In this special guest blog, Dan Miller, President of 48 Days LLC, writes about living wisely. I don’t want to be a “simple” man.
Being “simple” can override the best intelligence and education.
In Proverbs 7:7 we read, “I saw among the simple, I noticed among the young men, a youth who lacked judgment.” Another translation says, “void of understanding.” I have read this hundreds of times and have always assumed that “simple” actually meant those who just weren’t too bright – maybe a little slow – you know, one wheel in the sand, one fry short of a Happy Meal, or as the dictionary adds; ignorant, foolish or gullible. However, my new study Bible has a note: “The person who has no purpose in life is simple-minded. Without aim or direction, an empty life is unstable, vulnerable to many temptations” (Life Application Study Bible).
Wow, all of a sudden I see that very differently. “No purpose, no direction.” As a life coach I encounter this all too often. Here’s a recent note:
Dan, I recently lost my teaching job and had to move back home with my parents, not exactly what I had in the plans at 30. My biggest fear at this point is that I have been living without a sense of purpose for a few years now. I have a lot of passion and determination, but have no clue what God created me to do. HELP!!!
I agree that moving back home with your parents at 30 was probably not this young man’s dream of success. We all have times of reevaluation – he should see this as one of those times. But the real concern here is the statement that “I have been living without a sense of purpose for a few years now.” Losing a job is a small detail to be addressed compared to not having a sense of purpose. It’s impossible to be effective and to release the best that God has given us if we don’t have a clear sense of purpose.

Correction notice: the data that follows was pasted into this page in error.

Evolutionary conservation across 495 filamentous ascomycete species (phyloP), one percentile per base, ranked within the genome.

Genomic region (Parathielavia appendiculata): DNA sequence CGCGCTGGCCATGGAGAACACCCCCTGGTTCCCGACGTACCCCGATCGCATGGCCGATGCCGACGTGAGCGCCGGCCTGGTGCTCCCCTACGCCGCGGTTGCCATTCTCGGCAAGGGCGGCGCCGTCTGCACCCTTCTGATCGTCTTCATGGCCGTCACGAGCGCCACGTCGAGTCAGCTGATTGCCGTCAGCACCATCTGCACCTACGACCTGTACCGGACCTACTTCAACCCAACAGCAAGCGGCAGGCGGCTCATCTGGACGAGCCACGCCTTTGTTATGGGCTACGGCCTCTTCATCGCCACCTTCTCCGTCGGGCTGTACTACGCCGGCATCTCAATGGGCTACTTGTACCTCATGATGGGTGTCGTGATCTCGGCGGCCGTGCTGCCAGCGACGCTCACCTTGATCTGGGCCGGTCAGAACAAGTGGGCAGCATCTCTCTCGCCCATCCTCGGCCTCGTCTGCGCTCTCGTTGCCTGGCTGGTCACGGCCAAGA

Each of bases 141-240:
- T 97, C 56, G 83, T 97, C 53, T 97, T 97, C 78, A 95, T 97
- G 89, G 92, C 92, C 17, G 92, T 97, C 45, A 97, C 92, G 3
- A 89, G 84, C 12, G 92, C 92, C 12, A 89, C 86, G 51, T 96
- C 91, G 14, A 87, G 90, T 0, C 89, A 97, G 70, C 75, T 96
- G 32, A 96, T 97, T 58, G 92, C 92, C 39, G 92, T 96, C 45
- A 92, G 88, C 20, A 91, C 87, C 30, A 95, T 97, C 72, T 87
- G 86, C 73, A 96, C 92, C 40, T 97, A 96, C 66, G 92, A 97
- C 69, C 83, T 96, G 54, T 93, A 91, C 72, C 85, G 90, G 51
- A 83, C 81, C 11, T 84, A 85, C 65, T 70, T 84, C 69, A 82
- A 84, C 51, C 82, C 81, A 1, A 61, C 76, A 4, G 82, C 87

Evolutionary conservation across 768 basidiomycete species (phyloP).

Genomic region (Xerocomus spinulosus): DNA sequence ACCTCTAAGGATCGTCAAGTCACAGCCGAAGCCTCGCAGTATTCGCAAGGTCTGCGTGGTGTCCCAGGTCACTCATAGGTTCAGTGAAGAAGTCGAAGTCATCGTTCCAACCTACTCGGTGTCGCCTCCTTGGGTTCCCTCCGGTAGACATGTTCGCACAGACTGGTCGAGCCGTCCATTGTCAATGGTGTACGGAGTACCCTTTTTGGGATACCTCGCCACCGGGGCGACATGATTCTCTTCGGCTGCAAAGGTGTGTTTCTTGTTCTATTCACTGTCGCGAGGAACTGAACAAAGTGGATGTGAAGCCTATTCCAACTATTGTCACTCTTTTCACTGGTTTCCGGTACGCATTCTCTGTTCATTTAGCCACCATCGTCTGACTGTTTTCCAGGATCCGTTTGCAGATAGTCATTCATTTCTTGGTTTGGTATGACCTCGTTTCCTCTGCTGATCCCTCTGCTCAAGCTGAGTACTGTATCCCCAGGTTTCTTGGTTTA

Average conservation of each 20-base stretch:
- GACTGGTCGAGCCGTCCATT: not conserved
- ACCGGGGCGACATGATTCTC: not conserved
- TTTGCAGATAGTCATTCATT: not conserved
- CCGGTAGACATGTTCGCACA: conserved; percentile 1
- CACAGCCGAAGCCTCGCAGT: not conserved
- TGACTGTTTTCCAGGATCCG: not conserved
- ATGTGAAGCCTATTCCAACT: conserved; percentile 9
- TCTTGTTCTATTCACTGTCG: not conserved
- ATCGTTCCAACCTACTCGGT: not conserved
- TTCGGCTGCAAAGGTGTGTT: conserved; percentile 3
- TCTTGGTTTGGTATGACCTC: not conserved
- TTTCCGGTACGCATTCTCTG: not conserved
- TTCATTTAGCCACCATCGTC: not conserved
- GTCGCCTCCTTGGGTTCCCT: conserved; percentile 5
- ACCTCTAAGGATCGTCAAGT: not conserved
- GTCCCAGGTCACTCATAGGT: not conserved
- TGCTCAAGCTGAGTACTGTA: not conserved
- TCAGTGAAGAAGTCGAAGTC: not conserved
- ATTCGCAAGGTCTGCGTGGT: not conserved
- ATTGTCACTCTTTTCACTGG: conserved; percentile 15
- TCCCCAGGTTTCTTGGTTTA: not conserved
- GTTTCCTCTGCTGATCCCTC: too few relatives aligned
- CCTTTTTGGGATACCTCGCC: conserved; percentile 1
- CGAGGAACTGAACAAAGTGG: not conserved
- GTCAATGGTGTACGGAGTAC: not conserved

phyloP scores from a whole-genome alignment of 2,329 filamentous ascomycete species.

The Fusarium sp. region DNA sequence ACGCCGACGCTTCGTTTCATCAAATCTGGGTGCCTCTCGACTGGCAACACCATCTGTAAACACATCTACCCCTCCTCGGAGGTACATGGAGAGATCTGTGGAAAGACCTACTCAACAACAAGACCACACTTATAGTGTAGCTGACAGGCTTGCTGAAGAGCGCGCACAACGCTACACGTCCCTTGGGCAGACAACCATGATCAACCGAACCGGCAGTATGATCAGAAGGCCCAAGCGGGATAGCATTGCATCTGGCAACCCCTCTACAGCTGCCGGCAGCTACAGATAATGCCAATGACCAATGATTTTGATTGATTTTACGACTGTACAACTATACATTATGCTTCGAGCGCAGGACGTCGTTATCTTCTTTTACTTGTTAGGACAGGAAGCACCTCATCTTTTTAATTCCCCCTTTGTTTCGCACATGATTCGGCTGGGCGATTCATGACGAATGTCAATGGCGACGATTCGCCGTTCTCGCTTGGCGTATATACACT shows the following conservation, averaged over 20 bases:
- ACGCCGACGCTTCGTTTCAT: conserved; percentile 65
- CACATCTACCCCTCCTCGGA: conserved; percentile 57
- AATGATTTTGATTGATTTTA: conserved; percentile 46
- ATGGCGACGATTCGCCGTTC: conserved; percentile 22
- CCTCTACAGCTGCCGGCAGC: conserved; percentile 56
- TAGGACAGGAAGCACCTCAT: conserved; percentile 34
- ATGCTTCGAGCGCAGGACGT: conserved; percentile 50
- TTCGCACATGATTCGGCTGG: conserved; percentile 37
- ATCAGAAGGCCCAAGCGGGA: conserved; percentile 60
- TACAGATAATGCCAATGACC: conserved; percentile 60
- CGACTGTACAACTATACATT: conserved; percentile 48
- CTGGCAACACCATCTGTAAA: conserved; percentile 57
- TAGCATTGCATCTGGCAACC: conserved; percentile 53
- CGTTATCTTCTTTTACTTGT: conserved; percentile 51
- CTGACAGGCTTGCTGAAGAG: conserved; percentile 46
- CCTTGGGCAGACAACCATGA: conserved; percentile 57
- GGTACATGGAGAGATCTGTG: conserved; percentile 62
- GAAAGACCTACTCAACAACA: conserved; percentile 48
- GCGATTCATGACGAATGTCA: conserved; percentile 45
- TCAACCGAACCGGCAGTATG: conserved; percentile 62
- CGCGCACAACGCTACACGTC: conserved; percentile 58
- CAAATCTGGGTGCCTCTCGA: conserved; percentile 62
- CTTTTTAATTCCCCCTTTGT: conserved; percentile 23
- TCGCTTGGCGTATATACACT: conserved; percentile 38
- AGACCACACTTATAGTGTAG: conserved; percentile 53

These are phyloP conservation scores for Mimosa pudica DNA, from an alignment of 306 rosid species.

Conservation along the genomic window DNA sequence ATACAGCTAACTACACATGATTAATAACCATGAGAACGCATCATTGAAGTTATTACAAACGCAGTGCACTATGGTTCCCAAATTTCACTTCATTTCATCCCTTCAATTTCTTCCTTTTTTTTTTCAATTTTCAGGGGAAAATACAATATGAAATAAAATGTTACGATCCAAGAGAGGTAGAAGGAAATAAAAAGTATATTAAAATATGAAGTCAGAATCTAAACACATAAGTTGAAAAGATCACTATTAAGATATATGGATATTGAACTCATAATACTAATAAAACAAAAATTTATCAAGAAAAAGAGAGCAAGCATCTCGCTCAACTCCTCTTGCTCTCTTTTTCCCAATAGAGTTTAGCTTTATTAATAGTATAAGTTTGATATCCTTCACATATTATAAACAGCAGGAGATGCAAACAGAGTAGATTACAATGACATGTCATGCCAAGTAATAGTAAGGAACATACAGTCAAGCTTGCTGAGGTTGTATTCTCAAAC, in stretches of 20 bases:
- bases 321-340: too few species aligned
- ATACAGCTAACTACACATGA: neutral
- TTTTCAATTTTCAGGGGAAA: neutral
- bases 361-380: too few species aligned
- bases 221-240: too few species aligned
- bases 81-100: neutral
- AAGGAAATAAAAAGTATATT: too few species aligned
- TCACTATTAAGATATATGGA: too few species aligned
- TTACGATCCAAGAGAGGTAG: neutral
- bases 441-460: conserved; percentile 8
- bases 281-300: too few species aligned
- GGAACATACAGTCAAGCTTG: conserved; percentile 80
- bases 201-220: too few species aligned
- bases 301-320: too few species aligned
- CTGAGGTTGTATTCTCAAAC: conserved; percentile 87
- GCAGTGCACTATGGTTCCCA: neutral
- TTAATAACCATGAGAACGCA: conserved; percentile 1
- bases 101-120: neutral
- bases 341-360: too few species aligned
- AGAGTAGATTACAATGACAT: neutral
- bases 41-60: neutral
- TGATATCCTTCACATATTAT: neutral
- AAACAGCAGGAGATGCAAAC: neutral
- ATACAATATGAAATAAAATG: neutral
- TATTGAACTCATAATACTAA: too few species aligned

Having no sense of purpose is obviously not a function of IQ or education. This young man was a teacher and it can be true of a Rhodes Scholar or the valedictorian of your graduating class. And what happens to a person with no purpose? He/she is vulnerable to whatever circumstances come along. Get a job offer working at the manufacturing plant – sure, why not. It’s a job. An opening at the local public school – sign me up. Chance to go back to law school, of course. It’s a socially acceptable way to hide out while having no purpose. When all else fails, assume that God is calling you into “full-time ministry,” thus hoping others feel obligated to fund your continuing lack of clear direction.
Zig Ziglar talks about being a “wandering generality.” Some people just seem to be open to any possibility, and vulnerable to wandering down a less than positive path. Athletes don’t win races, CEOs don’t gain positions, ladies aren’t great mothers, and scientists don’t create new formulas without having specific goals defined in advance. Having a specific plan is like harnessing the power of Niagara Falls to create a massive amount of electricity.
No one wants to be a 45-yr-old college educated “simple” person. Finding your purpose and calling are critical and must precede any reasonable life choices. Then you can engage the very best you have to offer as you stay focused on the positive goal.
Finding our purpose requires looking back and seeing some clear patterns:
- What are your unique Skills and Abilities? - What are your Personality Traits? - What are those recurring dreams and passions?
In just observing and clarifying these characteristics you will be able to see some patterns form. And it’s in the blending of these that you define your purpose (calling, mission, destiny). You cannot expect success to show up—or to have any sustained passion without knowing your purpose.
Incidentally, the “simple” young man in the Proverbs verse goes on to spend the night with a very disreputable lady. He “followed her like an ox going to the slaughter, like a deer stepping into a noose.” Don’t let unclear direction open you to an equally disastrous fate!
Dan Miller, President of 48 Days LLC, specializes in creative thinking for increased personal and business success. He believes that meaningful work blends our natural skills and abilities, our unique personality traits and our dreams and passions. Dan is the author of the widely acclaimed 48 Days To The Work You Love and No More Dreaded Mondays. He hosts a weekly podcast that is consistently ranked #1 under Careers on iTunes.